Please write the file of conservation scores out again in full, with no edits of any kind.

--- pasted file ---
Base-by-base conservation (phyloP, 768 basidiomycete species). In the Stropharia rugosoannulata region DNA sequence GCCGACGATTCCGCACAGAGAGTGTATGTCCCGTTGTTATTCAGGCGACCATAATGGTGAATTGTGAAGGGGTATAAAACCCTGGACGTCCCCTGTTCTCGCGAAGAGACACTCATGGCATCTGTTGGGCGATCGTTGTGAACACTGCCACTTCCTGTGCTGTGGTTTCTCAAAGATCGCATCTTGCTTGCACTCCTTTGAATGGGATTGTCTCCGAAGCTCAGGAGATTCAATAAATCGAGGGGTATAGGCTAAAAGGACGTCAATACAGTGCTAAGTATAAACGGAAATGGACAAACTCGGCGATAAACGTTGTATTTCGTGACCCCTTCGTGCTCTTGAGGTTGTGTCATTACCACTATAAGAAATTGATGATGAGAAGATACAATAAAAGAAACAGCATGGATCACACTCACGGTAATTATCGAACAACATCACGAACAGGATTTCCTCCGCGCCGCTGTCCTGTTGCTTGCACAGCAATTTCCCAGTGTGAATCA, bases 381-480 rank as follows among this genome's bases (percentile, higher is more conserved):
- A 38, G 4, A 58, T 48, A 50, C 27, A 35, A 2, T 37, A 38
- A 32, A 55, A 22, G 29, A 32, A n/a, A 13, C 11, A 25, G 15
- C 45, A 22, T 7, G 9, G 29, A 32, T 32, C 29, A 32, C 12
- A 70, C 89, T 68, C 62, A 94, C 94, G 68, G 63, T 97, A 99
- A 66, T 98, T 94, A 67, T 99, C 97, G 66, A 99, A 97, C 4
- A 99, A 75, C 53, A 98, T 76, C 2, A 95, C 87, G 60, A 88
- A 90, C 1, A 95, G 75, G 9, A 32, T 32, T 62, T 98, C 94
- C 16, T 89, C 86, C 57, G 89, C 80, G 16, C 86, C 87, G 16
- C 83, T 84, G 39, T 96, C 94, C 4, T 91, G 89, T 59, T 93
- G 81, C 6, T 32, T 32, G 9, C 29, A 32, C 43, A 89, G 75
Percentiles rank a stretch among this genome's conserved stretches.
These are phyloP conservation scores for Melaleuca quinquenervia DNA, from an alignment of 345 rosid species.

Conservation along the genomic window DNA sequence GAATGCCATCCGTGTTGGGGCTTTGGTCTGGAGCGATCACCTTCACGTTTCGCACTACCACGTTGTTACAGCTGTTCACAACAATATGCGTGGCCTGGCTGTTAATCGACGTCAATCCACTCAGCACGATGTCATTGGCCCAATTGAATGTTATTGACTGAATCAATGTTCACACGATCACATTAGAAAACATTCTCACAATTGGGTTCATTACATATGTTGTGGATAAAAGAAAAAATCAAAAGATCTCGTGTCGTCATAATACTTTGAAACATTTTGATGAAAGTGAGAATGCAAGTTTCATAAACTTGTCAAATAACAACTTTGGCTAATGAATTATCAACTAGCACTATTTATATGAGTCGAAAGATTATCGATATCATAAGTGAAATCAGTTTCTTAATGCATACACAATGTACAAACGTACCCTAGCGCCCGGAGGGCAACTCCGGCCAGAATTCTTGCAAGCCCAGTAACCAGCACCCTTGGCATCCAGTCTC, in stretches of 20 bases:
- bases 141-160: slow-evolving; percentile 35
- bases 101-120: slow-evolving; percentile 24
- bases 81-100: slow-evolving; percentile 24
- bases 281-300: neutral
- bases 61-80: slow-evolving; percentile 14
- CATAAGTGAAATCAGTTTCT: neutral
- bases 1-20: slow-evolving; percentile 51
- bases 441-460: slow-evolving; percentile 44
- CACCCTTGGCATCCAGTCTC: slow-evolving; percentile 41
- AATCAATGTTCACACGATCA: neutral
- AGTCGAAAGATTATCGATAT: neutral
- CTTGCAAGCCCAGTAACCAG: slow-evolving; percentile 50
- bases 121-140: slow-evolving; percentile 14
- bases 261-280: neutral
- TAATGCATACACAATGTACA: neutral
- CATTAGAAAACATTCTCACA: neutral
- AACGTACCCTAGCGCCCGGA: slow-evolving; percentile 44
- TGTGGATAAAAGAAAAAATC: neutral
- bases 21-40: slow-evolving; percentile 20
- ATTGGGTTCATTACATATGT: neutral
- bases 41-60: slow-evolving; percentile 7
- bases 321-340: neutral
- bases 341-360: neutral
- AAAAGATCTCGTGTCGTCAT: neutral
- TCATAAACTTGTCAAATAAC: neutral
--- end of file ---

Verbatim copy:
Base-by-base conservation (phyloP, 768 basidiomycete species). In the Stropharia rugosoannulata region DNA sequence GCCGACGATTCCGCACAGAGAGTGTATGTCCCGTTGTTATTCAGGCGACCATAATGGTGAATTGTGAAGGGGTATAAAACCCTGGACGTCCCCTGTTCTCGCGAAGAGACACTCATGGCATCTGTTGGGCGATCGTTGTGAACACTGCCACTTCCTGTGCTGTGGTTTCTCAAAGATCGCATCTTGCTTGCACTCCTTTGAATGGGATTGTCTCCGAAGCTCAGGAGATTCAATAAATCGAGGGGTATAGGCTAAAAGGACGTCAATACAGTGCTAAGTATAAACGGAAATGGACAAACTCGGCGATAAACGTTGTATTTCGTGACCCCTTCGTGCTCTTGAGGTTGTGTCATTACCACTATAAGAAATTGATGATGAGAAGATACAATAAAAGAAACAGCATGGATCACACTCACGGTAATTATCGAACAACATCACGAACAGGATTTCCTCCGCGCCGCTGTCCTGTTGCTTGCACAGCAATTTCCCAGTGTGAATCA, bases 381-480 rank as follows among this genome's bases (percentile, higher is more conserved):
- A 38, G 4, A 58, T 48, A 50, C 27, A 35, A 2, T 37, A 38
- A 32, A 55, A 22, G 29, A 32, A n/a, A 13, C 11, A 25, G 15
- C 45, A 22, T 7, G 9, G 29, A 32, T 32, C 29, A 32, C 12
- A 70, C 89, T 68, C 62, A 94, C 94, G 68, G 63, T 97, A 99
- A 66, T 98, T 94, A 67, T 99, C 97, G 66, A 99, A 97, C 4
- A 99, A 75, C 53, A 98, T 76, C 2, A 95, C 87, G 60, A 88
- A 90, C 1, A 95, G 75, G 9, A 32, T 32, T 62, T 98, C 94
- C 16, T 89, C 86, C 57, G 89, C 80, G 16, C 86, C 87, G 16
- C 83, T 84, G 39, T 96, C 94, C 4, T 91, G 89, T 59, T 93
- G 81, C 6, T 32, T 32, G 9, C 29, A 32, C 43, A 89, G 75
Percentiles rank a stretch among this genome's conserved stretches.
These are phyloP conservation scores for Melaleuca quinquenervia DNA, from an alignment of 345 rosid species.

Conservation along the genomic window DNA sequence GAATGCCATCCGTGTTGGGGCTTTGGTCTGGAGCGATCACCTTCACGTTTCGCACTACCACGTTGTTACAGCTGTTCACAACAATATGCGTGGCCTGGCTGTTAATCGACGTCAATCCACTCAGCACGATGTCATTGGCCCAATTGAATGTTATTGACTGAATCAATGTTCACACGATCACATTAGAAAACATTCTCACAATTGGGTTCATTACATATGTTGTGGATAAAAGAAAAAATCAAAAGATCTCGTGTCGTCATAATACTTTGAAACATTTTGATGAAAGTGAGAATGCAAGTTTCATAAACTTGTCAAATAACAACTTTGGCTAATGAATTATCAACTAGCACTATTTATATGAGTCGAAAGATTATCGATATCATAAGTGAAATCAGTTTCTTAATGCATACACAATGTACAAACGTACCCTAGCGCCCGGAGGGCAACTCCGGCCAGAATTCTTGCAAGCCCAGTAACCAGCACCCTTGGCATCCAGTCTC, in stretches of 20 bases:
- bases 141-160: slow-evolving; percentile 35
- bases 101-120: slow-evolving; percentile 24
- bases 81-100: slow-evolving; percentile 24
- bases 281-300: neutral
- bases 61-80: slow-evolving; percentile 14
- CATAAGTGAAATCAGTTTCT: neutral
- bases 1-20: slow-evolving; percentile 51
- bases 441-460: slow-evolving; percentile 44
- CACCCTTGGCATCCAGTCTC: slow-evolving; percentile 41
- AATCAATGTTCACACGATCA: neutral
- AGTCGAAAGATTATCGATAT: neutral
- CTTGCAAGCCCAGTAACCAG: slow-evolving; percentile 50
- bases 121-140: slow-evolving; percentile 14
- bases 261-280: neutral
- TAATGCATACACAATGTACA: neutral
- CATTAGAAAACATTCTCACA: neutral
- AACGTACCCTAGCGCCCGGA: slow-evolving; percentile 44
- TGTGGATAAAAGAAAAAATC: neutral
- bases 21-40: slow-evolving; percentile 20
- ATTGGGTTCATTACATATGT: neutral
- bases 41-60: slow-evolving; percentile 7
- bases 321-340: neutral
- bases 341-360: neutral
- AAAAGATCTCGTGTCGTCAT: neutral
- TCATAAACTTGTCAAATAAC: neutral